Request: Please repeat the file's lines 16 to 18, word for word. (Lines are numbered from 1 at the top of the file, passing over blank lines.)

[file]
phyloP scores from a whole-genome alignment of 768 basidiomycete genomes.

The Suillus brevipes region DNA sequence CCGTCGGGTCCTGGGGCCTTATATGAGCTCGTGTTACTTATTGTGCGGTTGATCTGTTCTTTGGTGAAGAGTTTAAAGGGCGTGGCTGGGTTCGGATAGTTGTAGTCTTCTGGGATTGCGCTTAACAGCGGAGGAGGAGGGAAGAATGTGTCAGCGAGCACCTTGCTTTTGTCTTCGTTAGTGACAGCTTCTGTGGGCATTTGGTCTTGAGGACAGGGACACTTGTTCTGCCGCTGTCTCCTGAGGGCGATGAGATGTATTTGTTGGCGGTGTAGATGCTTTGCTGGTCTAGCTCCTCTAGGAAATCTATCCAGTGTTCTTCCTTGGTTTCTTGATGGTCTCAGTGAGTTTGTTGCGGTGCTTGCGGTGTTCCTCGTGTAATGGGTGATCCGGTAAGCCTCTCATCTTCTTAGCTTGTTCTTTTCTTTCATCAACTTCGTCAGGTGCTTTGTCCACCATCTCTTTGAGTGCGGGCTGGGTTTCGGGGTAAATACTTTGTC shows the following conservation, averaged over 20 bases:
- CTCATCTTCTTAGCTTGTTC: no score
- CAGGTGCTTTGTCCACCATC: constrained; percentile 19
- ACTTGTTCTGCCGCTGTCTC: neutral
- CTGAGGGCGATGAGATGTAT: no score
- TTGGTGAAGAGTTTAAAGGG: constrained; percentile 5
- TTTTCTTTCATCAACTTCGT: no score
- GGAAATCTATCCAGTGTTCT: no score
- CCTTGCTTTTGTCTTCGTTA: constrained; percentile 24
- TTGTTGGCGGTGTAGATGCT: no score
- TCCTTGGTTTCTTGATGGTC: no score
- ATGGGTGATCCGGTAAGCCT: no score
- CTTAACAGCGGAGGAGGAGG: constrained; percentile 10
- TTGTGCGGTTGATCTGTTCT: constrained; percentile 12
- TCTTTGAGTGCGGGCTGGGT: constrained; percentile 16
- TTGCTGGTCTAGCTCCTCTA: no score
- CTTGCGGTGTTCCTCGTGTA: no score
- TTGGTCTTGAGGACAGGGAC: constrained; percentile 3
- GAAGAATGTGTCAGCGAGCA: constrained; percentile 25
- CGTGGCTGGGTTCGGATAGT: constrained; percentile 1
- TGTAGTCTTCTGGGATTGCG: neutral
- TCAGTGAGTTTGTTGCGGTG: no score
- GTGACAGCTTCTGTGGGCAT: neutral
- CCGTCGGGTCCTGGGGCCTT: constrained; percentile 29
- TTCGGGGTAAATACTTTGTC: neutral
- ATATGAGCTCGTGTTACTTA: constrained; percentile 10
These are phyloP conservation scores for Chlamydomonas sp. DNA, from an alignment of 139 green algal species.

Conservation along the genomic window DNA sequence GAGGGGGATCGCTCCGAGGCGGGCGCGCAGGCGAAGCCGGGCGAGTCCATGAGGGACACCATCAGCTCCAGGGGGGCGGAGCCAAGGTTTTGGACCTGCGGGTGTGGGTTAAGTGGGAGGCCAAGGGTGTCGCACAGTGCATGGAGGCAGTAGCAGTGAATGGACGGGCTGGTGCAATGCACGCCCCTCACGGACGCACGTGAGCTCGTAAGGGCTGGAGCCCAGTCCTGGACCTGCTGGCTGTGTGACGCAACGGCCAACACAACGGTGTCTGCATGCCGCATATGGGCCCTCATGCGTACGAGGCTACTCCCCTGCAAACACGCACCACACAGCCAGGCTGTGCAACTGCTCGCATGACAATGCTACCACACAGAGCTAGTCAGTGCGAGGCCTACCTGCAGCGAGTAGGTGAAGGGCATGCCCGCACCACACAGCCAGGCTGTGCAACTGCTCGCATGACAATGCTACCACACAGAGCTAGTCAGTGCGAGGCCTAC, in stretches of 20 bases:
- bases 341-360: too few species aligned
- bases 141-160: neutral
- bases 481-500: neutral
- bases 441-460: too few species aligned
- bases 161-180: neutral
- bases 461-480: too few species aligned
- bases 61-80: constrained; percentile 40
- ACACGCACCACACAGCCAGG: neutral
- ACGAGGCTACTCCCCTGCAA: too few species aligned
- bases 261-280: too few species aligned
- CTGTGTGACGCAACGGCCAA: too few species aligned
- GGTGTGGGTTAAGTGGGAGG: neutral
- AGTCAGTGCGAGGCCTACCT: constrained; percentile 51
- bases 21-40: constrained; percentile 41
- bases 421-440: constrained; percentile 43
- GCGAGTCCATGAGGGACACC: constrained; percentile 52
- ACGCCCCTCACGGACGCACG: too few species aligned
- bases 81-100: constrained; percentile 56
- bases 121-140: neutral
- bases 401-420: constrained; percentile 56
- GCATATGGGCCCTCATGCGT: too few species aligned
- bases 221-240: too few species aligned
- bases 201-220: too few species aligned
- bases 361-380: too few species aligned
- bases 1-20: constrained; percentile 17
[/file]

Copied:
- TCTTTGAGTGCGGGCTGGGT: constrained; percentile 16
- TTGCTGGTCTAGCTCCTCTA: no score
- CTTGCGGTGTTCCTCGTGTA: no score